"You cannot expect a Soldier to be a proud Soldier if you humiliate him. You cannot expect him to be brave if you abuse and cower him. You cannot expect him to be strong if you break him. You cannot ask him for respect and obedience and willingness to assault into hot landing zones, hump back breaking ridges, destroy dug in emplacements, if your Soldier has not been treated with the respect and dignity which fosters unit esprit and personal pride. The line between firmness and harshness - between strong leadership and bullying, between discipline and chicken is a fine line. It is difficult to define, but for those of us who are professionals and have also accepted a career as leaders of men, we must find that line. It is because judgment and concern for people and human relations are involved in leadership, that only men can lead and not computers."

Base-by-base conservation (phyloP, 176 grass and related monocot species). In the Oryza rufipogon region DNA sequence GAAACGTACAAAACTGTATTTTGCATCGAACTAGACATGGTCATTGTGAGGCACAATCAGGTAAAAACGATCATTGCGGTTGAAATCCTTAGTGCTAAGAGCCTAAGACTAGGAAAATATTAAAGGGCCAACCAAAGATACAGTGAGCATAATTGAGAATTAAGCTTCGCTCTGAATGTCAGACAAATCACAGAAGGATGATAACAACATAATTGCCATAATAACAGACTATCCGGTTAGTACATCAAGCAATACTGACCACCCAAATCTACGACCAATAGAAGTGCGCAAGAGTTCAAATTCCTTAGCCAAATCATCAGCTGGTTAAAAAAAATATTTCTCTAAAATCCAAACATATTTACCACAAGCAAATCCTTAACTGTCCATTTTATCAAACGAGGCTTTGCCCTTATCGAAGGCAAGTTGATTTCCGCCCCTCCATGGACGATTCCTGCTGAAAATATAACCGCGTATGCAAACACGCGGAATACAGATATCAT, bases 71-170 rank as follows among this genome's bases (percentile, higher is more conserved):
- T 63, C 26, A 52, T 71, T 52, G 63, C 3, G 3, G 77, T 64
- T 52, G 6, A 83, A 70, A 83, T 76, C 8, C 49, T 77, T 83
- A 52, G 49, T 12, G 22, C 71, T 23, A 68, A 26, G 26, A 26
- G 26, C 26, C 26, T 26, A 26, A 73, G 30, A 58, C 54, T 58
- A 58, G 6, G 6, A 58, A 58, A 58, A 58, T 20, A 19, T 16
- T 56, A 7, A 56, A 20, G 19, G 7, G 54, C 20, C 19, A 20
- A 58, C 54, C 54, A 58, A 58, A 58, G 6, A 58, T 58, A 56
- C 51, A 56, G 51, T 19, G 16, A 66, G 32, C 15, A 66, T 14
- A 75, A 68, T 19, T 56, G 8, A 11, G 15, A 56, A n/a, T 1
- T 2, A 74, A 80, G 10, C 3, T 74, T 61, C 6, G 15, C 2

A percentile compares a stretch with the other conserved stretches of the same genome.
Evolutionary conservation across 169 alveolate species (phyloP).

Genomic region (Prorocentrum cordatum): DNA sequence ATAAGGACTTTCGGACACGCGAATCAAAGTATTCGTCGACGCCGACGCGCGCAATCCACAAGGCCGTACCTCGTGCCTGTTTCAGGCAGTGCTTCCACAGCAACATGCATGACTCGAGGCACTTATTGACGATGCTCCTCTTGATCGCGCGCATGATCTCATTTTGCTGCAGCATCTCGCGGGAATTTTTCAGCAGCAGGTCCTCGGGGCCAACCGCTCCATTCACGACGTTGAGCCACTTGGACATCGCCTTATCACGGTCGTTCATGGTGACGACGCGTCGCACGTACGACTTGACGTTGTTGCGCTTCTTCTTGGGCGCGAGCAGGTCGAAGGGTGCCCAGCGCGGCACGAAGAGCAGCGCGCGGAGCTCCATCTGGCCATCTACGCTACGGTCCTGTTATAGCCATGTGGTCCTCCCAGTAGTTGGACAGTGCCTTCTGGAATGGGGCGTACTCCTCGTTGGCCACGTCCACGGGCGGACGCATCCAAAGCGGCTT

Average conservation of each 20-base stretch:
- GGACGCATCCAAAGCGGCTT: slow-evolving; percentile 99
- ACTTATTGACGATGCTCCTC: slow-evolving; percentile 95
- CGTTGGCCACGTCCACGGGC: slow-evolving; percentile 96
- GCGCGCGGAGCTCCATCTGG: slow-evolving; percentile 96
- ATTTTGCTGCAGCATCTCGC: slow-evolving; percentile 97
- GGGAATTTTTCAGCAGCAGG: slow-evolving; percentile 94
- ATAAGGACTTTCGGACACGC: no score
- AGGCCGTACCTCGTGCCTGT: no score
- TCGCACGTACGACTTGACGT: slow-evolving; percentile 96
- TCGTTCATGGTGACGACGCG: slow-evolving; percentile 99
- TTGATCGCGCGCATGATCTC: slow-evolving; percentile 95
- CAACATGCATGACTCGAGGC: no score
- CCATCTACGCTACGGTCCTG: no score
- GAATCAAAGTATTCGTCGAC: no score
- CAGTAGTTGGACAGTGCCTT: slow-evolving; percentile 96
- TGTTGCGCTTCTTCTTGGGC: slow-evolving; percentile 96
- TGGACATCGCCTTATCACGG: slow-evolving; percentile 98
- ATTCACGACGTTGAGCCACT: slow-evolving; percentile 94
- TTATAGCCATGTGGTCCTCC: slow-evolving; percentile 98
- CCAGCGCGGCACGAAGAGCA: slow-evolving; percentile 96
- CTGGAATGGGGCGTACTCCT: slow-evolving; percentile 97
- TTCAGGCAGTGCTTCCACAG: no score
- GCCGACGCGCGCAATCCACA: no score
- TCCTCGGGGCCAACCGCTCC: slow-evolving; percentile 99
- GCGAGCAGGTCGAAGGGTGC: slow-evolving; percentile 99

Apparently 40 or more years ago we were still struggling with the human dimension of leading Soldiers. Interesting that we don't appear to be getting any better at it. I also find it interesting - and wonder why it is - that 3 and 4 star Generals seem to understand the criticality of the human being very well, but the vast middle of the military doesn't. I've got a suspicion that it stems from having reached a comfortable, secure place career-wise where they are not risking much by looking holistically at the organization and identifying where there may be short-comings or areas of improvement. In fact, much like the wise old sage who advises the young prince, that may be the role they play. To take a career's worth of experience and wisdom and keep the organization moving forward. General Caldwell's remarks from last weeks post seem to echo these thoughts regarding care, concern and the role of the leader as a servant of the led. One of the first trips Caldwell took after assuming command of the Center for Army Leadership was a tour of Google to see how the organization was able to identify, manage, and capitalize in a rapidly changing environment. Can you imagine a 50 year old 3 star Army General being briefed by a 20 something year old kid? Can you imagine how much institutionalization (on both sides of the fence) has to be set aside for that conversation to even occur? Wow! A general serving today talks of servant leadership. A general from 40 years or more ago talks of caring about a scared young man before a parachute jump....George Washington said quite clearly "When we assumed the Soldier, we did not set aside the citizen."